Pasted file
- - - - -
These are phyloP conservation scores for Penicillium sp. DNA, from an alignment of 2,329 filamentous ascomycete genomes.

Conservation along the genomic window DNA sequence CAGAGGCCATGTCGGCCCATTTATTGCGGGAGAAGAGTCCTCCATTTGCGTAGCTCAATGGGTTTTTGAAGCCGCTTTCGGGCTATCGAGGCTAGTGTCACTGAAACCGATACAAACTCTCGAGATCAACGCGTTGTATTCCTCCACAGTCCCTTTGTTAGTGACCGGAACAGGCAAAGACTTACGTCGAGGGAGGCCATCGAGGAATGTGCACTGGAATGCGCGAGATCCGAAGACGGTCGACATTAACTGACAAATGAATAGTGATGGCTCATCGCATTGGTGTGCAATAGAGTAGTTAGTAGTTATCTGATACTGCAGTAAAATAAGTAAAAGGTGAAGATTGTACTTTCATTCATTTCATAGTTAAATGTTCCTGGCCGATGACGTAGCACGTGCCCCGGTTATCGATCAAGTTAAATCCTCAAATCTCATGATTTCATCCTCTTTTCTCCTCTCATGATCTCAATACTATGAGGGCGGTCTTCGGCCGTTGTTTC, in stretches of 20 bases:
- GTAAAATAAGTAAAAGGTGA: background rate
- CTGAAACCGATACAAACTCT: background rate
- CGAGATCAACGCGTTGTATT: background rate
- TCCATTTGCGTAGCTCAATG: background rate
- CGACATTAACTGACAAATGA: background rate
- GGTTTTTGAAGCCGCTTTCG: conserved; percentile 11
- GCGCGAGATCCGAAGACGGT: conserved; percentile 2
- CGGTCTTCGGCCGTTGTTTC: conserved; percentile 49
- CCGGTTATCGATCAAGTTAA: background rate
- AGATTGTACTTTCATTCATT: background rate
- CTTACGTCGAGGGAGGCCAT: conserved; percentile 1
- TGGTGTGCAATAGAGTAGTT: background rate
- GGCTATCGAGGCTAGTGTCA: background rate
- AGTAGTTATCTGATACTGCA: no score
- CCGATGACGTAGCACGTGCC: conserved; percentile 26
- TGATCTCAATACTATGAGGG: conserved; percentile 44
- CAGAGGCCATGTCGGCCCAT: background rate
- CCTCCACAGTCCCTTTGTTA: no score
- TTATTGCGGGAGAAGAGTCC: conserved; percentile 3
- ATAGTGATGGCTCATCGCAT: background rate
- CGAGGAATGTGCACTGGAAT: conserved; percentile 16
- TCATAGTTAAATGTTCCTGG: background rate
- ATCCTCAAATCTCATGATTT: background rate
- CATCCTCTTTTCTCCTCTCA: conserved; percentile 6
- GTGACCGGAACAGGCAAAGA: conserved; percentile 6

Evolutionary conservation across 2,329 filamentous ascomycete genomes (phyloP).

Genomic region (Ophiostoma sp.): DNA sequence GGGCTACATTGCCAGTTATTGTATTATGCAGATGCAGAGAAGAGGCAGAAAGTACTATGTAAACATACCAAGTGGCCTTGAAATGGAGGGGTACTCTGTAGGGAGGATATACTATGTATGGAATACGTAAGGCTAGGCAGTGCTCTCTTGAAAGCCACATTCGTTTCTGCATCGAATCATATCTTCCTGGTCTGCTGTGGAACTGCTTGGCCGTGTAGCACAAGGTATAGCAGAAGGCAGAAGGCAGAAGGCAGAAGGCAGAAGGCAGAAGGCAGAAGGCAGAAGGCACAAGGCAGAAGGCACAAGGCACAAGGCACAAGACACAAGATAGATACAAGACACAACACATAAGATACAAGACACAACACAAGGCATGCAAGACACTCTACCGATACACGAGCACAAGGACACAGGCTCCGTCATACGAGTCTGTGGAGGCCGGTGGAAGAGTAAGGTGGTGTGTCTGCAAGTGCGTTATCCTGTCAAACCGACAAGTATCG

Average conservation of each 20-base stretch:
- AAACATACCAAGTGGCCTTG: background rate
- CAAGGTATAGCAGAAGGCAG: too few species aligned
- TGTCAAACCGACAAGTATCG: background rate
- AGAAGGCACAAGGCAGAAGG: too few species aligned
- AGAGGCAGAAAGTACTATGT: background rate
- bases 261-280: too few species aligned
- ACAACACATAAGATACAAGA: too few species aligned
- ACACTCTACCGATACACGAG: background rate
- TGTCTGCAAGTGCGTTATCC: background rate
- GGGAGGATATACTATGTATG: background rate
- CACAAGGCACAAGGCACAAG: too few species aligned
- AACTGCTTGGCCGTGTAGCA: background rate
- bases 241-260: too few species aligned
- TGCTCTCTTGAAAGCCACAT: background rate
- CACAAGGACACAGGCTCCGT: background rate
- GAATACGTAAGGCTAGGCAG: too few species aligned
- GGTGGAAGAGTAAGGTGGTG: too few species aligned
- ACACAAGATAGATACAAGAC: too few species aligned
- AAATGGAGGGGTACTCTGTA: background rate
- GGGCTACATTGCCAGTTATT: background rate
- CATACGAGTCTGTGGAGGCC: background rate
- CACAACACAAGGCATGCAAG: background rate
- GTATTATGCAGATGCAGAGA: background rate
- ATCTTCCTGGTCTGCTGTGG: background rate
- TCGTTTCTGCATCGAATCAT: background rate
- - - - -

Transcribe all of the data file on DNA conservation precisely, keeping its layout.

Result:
These are phyloP conservation scores for Penicillium sp. DNA, from an alignment of 2,329 filamentous ascomycete genomes.

Conservation along the genomic window DNA sequence CAGAGGCCATGTCGGCCCATTTATTGCGGGAGAAGAGTCCTCCATTTGCGTAGCTCAATGGGTTTTTGAAGCCGCTTTCGGGCTATCGAGGCTAGTGTCACTGAAACCGATACAAACTCTCGAGATCAACGCGTTGTATTCCTCCACAGTCCCTTTGTTAGTGACCGGAACAGGCAAAGACTTACGTCGAGGGAGGCCATCGAGGAATGTGCACTGGAATGCGCGAGATCCGAAGACGGTCGACATTAACTGACAAATGAATAGTGATGGCTCATCGCATTGGTGTGCAATAGAGTAGTTAGTAGTTATCTGATACTGCAGTAAAATAAGTAAAAGGTGAAGATTGTACTTTCATTCATTTCATAGTTAAATGTTCCTGGCCGATGACGTAGCACGTGCCCCGGTTATCGATCAAGTTAAATCCTCAAATCTCATGATTTCATCCTCTTTTCTCCTCTCATGATCTCAATACTATGAGGGCGGTCTTCGGCCGTTGTTTC, in stretches of 20 bases:
- GTAAAATAAGTAAAAGGTGA: background rate
- CTGAAACCGATACAAACTCT: background rate
- CGAGATCAACGCGTTGTATT: background rate
- TCCATTTGCGTAGCTCAATG: background rate
- CGACATTAACTGACAAATGA: background rate
- GGTTTTTGAAGCCGCTTTCG: conserved; percentile 11
- GCGCGAGATCCGAAGACGGT: conserved; percentile 2
- CGGTCTTCGGCCGTTGTTTC: conserved; percentile 49
- CCGGTTATCGATCAAGTTAA: background rate
- AGATTGTACTTTCATTCATT: background rate
- CTTACGTCGAGGGAGGCCAT: conserved; percentile 1
- TGGTGTGCAATAGAGTAGTT: background rate
- GGCTATCGAGGCTAGTGTCA: background rate
- AGTAGTTATCTGATACTGCA: no score
- CCGATGACGTAGCACGTGCC: conserved; percentile 26
- TGATCTCAATACTATGAGGG: conserved; percentile 44
- CAGAGGCCATGTCGGCCCAT: background rate
- CCTCCACAGTCCCTTTGTTA: no score
- TTATTGCGGGAGAAGAGTCC: conserved; percentile 3
- ATAGTGATGGCTCATCGCAT: background rate
- CGAGGAATGTGCACTGGAAT: conserved; percentile 16
- TCATAGTTAAATGTTCCTGG: background rate
- ATCCTCAAATCTCATGATTT: background rate
- CATCCTCTTTTCTCCTCTCA: conserved; percentile 6
- GTGACCGGAACAGGCAAAGA: conserved; percentile 6

Evolutionary conservation across 2,329 filamentous ascomycete genomes (phyloP).

Genomic region (Ophiostoma sp.): DNA sequence GGGCTACATTGCCAGTTATTGTATTATGCAGATGCAGAGAAGAGGCAGAAAGTACTATGTAAACATACCAAGTGGCCTTGAAATGGAGGGGTACTCTGTAGGGAGGATATACTATGTATGGAATACGTAAGGCTAGGCAGTGCTCTCTTGAAAGCCACATTCGTTTCTGCATCGAATCATATCTTCCTGGTCTGCTGTGGAACTGCTTGGCCGTGTAGCACAAGGTATAGCAGAAGGCAGAAGGCAGAAGGCAGAAGGCAGAAGGCAGAAGGCAGAAGGCAGAAGGCACAAGGCAGAAGGCACAAGGCACAAGGCACAAGACACAAGATAGATACAAGACACAACACATAAGATACAAGACACAACACAAGGCATGCAAGACACTCTACCGATACACGAGCACAAGGACACAGGCTCCGTCATACGAGTCTGTGGAGGCCGGTGGAAGAGTAAGGTGGTGTGTCTGCAAGTGCGTTATCCTGTCAAACCGACAAGTATCG

Average conservation of each 20-base stretch:
- AAACATACCAAGTGGCCTTG: background rate
- CAAGGTATAGCAGAAGGCAG: too few species aligned
- TGTCAAACCGACAAGTATCG: background rate
- AGAAGGCACAAGGCAGAAGG: too few species aligned
- AGAGGCAGAAAGTACTATGT: background rate
- bases 261-280: too few species aligned
- ACAACACATAAGATACAAGA: too few species aligned
- ACACTCTACCGATACACGAG: background rate
- TGTCTGCAAGTGCGTTATCC: background rate
- GGGAGGATATACTATGTATG: background rate
- CACAAGGCACAAGGCACAAG: too few species aligned
- AACTGCTTGGCCGTGTAGCA: background rate
- bases 241-260: too few species aligned
- TGCTCTCTTGAAAGCCACAT: background rate
- CACAAGGACACAGGCTCCGT: background rate
- GAATACGTAAGGCTAGGCAG: too few species aligned
- GGTGGAAGAGTAAGGTGGTG: too few species aligned
- ACACAAGATAGATACAAGAC: too few species aligned
- AAATGGAGGGGTACTCTGTA: background rate
- GGGCTACATTGCCAGTTATT: background rate
- CATACGAGTCTGTGGAGGCC: background rate
- CACAACACAAGGCATGCAAG: background rate
- GTATTATGCAGATGCAGAGA: background rate
- ATCTTCCTGGTCTGCTGTGG: background rate
- TCGTTTCTGCATCGAATCAT: background rate